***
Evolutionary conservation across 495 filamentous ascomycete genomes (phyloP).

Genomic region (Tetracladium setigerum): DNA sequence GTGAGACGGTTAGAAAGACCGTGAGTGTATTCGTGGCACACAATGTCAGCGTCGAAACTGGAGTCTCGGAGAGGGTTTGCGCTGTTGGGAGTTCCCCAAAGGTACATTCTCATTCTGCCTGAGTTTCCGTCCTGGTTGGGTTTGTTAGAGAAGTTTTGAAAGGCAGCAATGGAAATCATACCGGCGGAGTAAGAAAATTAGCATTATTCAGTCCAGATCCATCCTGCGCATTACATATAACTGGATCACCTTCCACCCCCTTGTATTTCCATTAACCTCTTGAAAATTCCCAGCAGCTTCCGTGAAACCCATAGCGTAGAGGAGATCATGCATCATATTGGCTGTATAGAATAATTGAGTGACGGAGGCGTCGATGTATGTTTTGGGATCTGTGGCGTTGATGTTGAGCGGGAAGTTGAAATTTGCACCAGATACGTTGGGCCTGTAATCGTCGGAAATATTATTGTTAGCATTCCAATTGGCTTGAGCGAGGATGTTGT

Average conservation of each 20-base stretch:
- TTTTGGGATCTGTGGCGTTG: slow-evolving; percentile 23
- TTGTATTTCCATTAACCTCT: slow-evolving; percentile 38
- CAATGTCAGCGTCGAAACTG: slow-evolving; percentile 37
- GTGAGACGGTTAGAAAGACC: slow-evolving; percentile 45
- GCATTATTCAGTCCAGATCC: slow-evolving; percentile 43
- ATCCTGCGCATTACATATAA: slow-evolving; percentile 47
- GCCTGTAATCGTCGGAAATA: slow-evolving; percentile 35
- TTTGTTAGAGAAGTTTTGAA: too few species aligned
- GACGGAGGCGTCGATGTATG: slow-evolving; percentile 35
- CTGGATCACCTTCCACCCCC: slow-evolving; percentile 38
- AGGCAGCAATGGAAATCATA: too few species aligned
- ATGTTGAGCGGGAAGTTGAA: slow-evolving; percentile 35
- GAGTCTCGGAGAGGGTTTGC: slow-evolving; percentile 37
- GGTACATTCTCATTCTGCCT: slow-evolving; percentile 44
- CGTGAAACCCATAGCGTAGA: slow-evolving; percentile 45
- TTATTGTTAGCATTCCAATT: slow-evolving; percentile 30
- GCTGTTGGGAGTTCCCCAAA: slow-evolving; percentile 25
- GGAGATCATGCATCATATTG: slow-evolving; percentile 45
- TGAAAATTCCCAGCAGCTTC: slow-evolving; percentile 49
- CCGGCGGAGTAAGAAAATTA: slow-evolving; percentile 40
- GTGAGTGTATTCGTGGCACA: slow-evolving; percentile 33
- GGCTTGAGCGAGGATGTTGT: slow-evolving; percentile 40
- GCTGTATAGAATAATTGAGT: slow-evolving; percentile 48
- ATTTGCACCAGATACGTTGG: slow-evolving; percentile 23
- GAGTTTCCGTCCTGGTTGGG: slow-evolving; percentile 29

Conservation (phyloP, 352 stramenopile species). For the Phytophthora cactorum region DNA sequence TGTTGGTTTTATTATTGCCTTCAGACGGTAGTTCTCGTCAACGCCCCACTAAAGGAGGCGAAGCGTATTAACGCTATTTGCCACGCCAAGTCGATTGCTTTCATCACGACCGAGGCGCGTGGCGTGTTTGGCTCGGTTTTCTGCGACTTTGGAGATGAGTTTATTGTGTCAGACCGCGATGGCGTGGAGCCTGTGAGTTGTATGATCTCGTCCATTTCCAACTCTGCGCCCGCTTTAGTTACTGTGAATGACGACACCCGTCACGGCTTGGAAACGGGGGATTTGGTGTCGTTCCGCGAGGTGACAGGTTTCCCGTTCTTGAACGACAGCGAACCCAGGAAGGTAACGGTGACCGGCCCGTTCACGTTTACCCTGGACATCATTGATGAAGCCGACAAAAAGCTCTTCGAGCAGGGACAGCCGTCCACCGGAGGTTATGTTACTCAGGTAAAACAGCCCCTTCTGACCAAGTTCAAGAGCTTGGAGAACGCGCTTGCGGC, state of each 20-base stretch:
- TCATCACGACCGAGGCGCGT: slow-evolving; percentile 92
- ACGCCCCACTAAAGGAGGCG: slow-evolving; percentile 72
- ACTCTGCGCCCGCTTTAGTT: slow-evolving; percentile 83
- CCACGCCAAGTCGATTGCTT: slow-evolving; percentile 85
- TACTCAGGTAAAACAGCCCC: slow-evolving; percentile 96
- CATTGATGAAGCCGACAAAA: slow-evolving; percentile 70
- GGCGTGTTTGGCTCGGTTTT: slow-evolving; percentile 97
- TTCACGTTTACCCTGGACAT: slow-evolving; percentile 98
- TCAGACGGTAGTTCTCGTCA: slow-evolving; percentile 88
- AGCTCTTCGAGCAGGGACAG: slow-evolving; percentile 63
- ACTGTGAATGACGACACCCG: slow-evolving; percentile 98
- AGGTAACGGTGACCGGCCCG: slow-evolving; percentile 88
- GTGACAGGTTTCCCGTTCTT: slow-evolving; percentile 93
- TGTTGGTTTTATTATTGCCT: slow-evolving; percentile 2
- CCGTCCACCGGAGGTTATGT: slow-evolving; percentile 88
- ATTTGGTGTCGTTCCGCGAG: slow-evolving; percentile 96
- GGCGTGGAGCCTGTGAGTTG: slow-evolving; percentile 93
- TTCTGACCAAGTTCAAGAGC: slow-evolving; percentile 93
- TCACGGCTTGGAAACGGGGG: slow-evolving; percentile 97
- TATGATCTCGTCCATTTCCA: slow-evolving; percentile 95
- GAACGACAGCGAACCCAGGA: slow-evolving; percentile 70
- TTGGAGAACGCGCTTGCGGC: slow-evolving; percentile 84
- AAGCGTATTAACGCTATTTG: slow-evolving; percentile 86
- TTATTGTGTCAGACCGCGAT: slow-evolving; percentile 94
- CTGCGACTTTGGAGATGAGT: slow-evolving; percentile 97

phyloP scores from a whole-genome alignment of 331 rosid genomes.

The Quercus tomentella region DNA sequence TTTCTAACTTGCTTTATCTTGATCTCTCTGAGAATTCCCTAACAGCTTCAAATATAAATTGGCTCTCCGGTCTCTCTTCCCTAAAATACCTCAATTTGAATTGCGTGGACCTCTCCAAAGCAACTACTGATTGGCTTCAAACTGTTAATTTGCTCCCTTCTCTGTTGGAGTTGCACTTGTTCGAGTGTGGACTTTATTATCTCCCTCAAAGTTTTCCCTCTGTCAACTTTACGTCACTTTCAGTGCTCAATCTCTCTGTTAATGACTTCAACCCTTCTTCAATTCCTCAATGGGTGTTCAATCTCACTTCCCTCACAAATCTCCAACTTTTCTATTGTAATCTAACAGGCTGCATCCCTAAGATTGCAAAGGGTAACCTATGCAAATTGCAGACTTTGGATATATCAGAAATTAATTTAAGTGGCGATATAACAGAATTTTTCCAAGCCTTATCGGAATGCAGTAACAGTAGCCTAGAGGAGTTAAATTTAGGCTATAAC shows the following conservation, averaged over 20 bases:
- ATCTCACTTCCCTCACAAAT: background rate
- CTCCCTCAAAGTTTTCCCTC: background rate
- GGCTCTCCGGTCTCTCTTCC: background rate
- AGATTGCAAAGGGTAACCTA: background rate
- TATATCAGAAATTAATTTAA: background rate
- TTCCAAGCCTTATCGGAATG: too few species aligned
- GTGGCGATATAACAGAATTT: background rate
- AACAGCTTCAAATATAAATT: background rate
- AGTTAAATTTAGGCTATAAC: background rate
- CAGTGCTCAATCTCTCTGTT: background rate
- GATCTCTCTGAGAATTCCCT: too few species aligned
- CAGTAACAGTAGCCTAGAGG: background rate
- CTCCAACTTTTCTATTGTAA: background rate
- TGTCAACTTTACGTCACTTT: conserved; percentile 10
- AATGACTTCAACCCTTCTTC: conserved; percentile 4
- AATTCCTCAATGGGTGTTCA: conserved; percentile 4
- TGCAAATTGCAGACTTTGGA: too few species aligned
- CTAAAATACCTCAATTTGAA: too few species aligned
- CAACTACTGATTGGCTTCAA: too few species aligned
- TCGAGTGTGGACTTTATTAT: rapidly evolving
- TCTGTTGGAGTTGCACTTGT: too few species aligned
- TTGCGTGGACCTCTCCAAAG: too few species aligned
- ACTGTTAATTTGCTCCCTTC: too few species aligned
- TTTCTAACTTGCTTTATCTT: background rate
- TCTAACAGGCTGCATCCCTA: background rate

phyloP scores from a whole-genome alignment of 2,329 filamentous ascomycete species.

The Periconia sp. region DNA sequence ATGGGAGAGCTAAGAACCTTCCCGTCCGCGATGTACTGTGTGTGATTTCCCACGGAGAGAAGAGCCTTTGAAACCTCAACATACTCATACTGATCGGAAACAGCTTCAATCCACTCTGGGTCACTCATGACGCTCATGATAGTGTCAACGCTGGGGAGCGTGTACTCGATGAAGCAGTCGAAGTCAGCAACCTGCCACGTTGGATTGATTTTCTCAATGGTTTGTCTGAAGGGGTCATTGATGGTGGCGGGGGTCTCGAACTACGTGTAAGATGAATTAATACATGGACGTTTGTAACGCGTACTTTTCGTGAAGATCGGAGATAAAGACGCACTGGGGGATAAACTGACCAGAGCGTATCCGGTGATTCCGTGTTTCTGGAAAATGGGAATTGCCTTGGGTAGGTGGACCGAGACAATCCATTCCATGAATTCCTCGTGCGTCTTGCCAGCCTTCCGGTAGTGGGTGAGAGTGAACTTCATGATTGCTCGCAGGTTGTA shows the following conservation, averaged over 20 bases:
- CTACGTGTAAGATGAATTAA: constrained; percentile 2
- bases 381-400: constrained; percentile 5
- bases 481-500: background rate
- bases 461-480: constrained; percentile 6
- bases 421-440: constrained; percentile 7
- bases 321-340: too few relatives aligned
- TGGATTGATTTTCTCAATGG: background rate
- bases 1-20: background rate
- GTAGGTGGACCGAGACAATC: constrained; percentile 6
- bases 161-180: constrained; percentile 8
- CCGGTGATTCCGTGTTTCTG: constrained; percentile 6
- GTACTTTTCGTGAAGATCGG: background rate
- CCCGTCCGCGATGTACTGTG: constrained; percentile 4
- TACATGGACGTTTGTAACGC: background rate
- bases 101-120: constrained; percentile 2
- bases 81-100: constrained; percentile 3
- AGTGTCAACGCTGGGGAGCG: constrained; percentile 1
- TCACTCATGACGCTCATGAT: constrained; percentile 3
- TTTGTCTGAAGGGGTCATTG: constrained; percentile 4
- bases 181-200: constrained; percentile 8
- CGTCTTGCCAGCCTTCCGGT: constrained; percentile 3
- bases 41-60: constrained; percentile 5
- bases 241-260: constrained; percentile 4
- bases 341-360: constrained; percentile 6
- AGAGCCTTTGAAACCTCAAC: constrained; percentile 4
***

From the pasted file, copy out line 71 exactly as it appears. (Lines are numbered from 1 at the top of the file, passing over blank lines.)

- AATGACTTCAACCCTTCTTC: conserved; percentile 4